The purring engine of Davis's auburn Crown Victoria died down along with the speed as he pulled into a small gap in between a pair of two cop cars. The moss underneath his tires groped the Vic well enough to give Davis something to grumble about when he left. That was Schryer's fault too. The earlier wave of anger seeped back into the his head while he killed the engine. The meeting at the school was the business of Harold Schryer, lead officer of Libreaux County. He handled all the meek and dull county calls with a plastered reassuring grin. The people of Libreaux looked up to him dubiously. He was a heart-bred citizin from the day he took his first shit in a diaper, Davis heard. The county came to despise him as a snot-nosed kid, admire him as an aspiring college teen, and adorn him as what he had become: a 46 year old jack ass, in Davis's opinion.
He thought back to when Yordy mentioned that his assistance was needed at the crime scene, earning him a raised eye brow.

"What? Old man can't handle a cold body?" Yordy did nothing but shrug which pissed Davis off even more. No one ever questioned the business of Harold Schryer. No one ever complained about doing the petty dirty work of Harold Schryer. Schryer was the titan of the LCPD. Everyone worshiped him and those that didn't had to do so anyway because Schryer had dirt on everyone he ever came in contact in. That was his way of initializing justice: Piss enough people off, flash a badge, and it was smooth sailings from there.

Davis let this notion fuel his steps out of the safety cone of light from a street lamp above and into the ominous blanket of darkness at the mouth of the woods. If Schryer was so high and mighty, why did he need Davis present for the discovery of a body? Surprisingly enough, he managed to come up with a lot of reasons, one being that Schryer simply wanted him to suffer. The rest were minuscule enough for him to pass off, only focusing on the former. Since the first moment the two met, he knew that Schryer was going to be hell on Earth to deal with. It started when Davis straightened the tie of his green-grey blouse on a hot Tuesday afternoon in July outside the door of the Libreaux County Police Department. Detective Gillespie.  It rung like a bell of opportunity. A new life in an old town. He allowed himself a couple of seconds to take it all in. The familiar sights, the smell of pine and honey fencing him against his memories of that place. Given the opportunity, Davis would have driven figure eights around the city just for the euphoria his nostalgia brought him.

"Well, ain't you a sight for sore eyes all dressed up in them slacks in the middle of July." Davis brought his attention to the mass of flesh and tight jeans, a white tank top once upon a time, covered up by an winged navy blue officer vest, all topped with a shiney sherriff badge pinned to his buldging chest. Harold Schryer spat out something brown with a sour smile glued to his cracked lips. He straightened himself, almost forgetting to be presentable to a guest. First impressions were a key in Davis's book, and if he could hold one word to Schryer about his impression, it'd be 'asshole', simply put.

"And jeans are better?" Davis cut back, striding up to Schryer who was a good 3 inches smaller than Davis himself. At least he had that going for him. Schryer's beady brown eyes squinted up at Davis underneathe the brim of a brown and black hat, a large alligator stretching across the hood. Beneathe it were the words, "A Man's Best Friend.'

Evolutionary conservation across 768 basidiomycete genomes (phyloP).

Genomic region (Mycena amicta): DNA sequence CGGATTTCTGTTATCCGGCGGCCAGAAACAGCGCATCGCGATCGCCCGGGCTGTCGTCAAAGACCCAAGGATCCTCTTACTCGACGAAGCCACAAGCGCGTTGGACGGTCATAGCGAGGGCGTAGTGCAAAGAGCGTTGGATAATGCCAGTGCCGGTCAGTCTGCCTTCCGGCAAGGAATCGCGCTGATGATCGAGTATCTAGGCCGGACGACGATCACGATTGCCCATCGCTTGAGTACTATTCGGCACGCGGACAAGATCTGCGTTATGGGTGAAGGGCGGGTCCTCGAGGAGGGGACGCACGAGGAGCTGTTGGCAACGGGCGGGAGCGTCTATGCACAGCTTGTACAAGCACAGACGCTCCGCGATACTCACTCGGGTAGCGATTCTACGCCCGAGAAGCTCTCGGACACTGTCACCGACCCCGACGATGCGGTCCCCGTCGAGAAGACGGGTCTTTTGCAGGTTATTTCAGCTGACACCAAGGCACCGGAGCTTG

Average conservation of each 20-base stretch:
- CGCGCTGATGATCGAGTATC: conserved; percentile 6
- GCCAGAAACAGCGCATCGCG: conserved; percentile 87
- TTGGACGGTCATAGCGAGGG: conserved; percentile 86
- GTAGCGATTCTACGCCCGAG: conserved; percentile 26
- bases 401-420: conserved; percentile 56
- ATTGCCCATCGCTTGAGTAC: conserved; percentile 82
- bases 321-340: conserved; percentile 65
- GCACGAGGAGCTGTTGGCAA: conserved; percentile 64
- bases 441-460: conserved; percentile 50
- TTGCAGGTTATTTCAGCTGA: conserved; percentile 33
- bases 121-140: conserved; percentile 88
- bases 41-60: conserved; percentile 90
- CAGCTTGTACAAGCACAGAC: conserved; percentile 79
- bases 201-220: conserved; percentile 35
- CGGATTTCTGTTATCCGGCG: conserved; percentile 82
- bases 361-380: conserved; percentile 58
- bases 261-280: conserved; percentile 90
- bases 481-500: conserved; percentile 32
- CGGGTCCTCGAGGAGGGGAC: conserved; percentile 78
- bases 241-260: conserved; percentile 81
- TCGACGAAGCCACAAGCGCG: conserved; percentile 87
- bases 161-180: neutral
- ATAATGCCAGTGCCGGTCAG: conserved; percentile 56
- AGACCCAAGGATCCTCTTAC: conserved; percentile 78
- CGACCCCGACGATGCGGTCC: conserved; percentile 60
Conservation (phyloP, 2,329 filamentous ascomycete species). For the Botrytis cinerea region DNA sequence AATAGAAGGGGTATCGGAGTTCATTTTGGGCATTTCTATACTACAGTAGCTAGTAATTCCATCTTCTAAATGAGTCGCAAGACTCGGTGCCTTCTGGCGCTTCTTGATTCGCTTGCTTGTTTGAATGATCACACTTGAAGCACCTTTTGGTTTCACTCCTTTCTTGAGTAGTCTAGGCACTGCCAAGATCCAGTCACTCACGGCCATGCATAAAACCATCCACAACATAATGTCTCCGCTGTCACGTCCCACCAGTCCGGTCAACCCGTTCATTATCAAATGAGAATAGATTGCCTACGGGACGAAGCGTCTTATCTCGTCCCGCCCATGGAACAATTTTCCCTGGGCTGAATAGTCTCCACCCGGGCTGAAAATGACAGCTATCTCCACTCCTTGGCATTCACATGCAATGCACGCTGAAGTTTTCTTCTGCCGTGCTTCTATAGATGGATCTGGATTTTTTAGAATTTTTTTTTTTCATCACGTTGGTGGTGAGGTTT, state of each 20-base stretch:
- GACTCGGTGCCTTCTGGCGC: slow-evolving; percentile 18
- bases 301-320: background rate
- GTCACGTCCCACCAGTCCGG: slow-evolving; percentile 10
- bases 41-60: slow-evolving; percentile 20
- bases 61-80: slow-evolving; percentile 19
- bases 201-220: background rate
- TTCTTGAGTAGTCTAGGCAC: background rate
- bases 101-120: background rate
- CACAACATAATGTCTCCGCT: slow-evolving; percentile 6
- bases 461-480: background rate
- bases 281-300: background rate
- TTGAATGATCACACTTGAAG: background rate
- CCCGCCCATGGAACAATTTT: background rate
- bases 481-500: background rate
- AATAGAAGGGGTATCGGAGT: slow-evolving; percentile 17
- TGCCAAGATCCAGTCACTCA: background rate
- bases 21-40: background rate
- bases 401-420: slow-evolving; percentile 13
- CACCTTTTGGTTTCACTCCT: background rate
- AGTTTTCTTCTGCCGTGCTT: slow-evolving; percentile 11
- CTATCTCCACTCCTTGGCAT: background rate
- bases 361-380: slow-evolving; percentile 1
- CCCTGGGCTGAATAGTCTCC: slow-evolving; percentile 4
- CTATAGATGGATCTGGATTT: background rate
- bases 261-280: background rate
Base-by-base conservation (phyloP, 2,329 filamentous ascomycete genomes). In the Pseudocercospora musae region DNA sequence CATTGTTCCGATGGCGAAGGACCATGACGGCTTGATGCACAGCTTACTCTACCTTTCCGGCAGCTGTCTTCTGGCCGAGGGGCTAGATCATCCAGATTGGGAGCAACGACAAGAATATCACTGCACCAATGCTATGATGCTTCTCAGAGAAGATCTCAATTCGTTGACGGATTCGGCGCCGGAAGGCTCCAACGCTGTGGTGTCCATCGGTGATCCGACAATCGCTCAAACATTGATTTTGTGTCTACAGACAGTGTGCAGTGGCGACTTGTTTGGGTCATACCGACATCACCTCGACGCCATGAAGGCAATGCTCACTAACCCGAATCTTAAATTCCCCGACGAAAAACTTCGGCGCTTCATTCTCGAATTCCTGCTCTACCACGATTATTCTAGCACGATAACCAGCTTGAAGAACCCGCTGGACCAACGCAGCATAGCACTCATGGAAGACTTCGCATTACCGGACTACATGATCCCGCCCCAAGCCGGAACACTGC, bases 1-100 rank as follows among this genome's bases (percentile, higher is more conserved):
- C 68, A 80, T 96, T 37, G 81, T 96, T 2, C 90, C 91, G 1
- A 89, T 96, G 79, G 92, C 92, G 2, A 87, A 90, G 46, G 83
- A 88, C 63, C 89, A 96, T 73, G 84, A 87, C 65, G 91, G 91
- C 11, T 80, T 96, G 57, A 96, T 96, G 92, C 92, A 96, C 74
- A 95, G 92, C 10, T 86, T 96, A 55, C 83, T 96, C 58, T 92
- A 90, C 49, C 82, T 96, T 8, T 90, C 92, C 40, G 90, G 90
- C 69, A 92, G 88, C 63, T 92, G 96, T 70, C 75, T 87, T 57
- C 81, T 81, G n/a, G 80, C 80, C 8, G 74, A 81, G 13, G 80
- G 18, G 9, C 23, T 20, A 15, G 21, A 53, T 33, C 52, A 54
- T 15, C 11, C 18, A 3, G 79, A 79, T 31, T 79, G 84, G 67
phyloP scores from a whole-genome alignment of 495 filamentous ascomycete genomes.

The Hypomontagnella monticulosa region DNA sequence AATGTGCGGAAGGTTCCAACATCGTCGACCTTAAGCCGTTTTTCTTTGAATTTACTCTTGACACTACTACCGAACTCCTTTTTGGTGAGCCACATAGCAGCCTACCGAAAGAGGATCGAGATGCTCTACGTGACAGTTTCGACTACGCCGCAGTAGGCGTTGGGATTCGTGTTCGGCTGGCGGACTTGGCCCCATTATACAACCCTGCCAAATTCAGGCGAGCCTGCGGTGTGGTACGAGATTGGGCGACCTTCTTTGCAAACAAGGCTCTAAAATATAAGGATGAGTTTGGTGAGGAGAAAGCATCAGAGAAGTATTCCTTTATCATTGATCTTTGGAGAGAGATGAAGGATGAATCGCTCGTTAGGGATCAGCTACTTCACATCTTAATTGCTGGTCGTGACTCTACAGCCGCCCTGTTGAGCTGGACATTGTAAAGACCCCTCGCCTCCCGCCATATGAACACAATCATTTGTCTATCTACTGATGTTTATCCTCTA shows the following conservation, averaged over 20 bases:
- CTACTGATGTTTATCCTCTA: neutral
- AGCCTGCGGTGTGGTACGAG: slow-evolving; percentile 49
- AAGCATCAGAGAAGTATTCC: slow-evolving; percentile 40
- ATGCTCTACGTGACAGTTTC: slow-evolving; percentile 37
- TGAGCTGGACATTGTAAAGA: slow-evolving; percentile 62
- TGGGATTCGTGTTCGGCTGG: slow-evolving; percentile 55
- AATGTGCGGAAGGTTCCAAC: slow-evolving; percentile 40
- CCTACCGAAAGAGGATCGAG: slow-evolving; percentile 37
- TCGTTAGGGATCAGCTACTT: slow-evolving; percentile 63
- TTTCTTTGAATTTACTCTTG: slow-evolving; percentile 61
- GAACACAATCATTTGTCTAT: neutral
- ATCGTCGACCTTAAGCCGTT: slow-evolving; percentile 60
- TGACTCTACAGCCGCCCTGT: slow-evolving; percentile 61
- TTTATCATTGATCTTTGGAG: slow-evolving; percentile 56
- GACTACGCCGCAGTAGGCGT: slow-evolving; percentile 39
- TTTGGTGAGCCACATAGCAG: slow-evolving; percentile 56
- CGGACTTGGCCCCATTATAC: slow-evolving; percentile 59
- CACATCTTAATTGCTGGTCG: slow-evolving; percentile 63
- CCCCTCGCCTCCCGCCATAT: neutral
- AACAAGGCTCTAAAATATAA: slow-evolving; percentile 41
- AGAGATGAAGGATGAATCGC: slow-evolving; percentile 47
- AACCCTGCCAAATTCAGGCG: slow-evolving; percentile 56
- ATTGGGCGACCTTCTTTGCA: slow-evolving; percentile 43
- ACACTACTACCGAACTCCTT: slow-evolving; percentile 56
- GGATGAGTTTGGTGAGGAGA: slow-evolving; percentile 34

"Least my nuts ain't ridin' up my granny panties," he shot back, thrusting a hand forward. "I'm your new Sherriff, kid. First thing you gotta understand is that I do what I do to make people understand that it's okay to be an idiot. Sometimes, there ain't nothing you can do about it, you know?" Dismissing the grim reluctance to touch any part of that man, Davis met his shake full on, letting him know he meant business with a unnecessary grip. Schryer wasn't phased, jutting his chin to the right to deposit another loogy of God-knew-what.

"That's understandable. You should never argue with a fool, or people will be confused as to who the fool is." Schryer scowled immediately, raising up his oil and grit covered jeans in the typical cowboy fashion.

"That supposed to mean something?"

"I'd hope so," he answered simply. The two released hands quickly, the sweetest relief Davis felt in a long while. Sun beating down on the gator cap, he watched Schryer wheel over thoughts in his head, his eyes darting to Davis then away again. If Davis listened hard enough, he could have heard the gears rotating over one another. It was that easy. In his younger years, Schryer could have been quite the charmer with the way he held himself, like the mass of his muscles threatened to weigh down on him. Age wasn't kind to the muscles that he once bore. His stomach remained slouched an inch or two over his waist line that was too defined by the tight squeeze of his rancher's belt. He hadn't let himself go yet, Davis presumed, which could have even been congratulated or pitied. The man was nearing on his years, tiny grey streaks peppering the top of his dark brown curls. He finally broke the silence with a raspy chuckle.

"You're gonna fit in just fine, rookie. You came early and you're just in time too! Got some paper work in the office D that could use some... detectin',"he drawled, a rougish grin breaking the seams of his deep tanned face. Davis neither reacted to the 'rookie' addition nor the obvious bait Schryer tossed at his feet like a matador's red flag. He glanced at him and shrugged a little, shoving his hands in his pocket in search of a quarter, an amused smile challenging Schryer even farther.